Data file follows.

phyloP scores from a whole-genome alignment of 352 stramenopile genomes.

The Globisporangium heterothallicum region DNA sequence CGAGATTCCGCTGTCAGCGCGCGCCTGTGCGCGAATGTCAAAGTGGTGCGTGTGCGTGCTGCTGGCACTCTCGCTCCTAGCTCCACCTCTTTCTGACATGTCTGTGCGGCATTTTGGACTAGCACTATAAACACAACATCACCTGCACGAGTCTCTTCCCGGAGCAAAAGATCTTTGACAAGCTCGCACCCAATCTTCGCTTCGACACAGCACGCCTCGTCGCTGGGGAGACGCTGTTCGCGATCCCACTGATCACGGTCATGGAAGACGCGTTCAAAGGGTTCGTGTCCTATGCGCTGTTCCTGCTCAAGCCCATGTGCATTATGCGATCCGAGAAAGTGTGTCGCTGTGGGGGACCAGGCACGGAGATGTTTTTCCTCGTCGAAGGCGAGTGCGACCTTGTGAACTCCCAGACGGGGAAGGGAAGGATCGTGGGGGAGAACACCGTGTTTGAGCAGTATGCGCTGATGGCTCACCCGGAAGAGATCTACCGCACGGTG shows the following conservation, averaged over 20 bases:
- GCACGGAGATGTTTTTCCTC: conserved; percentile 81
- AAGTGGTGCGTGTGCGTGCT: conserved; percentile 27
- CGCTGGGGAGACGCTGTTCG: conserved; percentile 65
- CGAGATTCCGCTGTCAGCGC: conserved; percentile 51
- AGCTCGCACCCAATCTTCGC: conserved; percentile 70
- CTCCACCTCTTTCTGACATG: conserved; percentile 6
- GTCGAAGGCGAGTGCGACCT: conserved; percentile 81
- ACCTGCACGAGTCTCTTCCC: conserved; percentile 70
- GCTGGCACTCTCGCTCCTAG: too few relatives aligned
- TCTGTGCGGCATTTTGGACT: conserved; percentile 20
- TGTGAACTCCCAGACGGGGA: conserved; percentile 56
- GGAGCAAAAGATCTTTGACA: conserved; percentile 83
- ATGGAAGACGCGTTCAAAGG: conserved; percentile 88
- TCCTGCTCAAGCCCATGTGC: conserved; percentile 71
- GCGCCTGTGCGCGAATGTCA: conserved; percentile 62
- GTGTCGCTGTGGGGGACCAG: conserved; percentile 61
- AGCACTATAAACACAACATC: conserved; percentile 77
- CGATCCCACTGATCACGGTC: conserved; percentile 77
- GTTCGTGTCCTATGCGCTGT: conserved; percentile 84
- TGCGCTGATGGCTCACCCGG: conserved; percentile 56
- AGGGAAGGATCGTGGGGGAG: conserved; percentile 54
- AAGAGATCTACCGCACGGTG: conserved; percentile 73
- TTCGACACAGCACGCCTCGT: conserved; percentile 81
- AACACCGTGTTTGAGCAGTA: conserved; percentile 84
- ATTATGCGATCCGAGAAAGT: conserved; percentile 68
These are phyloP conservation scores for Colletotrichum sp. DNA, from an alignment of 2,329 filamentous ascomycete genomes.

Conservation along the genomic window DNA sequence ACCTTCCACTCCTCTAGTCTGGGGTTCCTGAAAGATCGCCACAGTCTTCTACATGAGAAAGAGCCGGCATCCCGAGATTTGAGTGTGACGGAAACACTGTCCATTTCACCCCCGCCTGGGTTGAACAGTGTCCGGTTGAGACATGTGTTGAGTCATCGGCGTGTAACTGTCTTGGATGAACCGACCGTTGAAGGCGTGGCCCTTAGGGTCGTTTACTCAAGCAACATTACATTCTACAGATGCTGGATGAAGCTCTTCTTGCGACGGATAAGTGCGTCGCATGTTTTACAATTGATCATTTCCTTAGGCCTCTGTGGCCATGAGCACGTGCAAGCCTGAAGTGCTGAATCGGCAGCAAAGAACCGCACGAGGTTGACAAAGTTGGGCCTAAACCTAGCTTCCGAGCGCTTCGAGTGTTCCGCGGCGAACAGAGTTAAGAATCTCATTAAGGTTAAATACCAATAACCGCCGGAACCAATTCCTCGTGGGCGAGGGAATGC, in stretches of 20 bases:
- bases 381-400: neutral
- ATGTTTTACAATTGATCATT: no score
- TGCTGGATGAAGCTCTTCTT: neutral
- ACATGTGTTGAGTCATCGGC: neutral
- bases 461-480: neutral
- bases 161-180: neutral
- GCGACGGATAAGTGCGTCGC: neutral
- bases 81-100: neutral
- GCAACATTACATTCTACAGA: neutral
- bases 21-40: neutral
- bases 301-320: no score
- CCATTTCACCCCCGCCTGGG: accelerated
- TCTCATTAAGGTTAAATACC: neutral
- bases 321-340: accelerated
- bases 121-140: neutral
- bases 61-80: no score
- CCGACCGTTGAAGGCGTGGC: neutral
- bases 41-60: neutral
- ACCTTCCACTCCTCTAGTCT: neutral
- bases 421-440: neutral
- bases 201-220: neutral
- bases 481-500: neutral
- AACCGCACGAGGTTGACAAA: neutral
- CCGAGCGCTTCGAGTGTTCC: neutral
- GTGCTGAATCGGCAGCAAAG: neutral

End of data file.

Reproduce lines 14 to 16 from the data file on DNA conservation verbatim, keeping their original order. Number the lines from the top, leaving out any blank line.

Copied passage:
- GGAGCAAAAGATCTTTGACA: conserved; percentile 83
- ATGGAAGACGCGTTCAAAGG: conserved; percentile 88
- TCCTGCTCAAGCCCATGTGC: conserved; percentile 71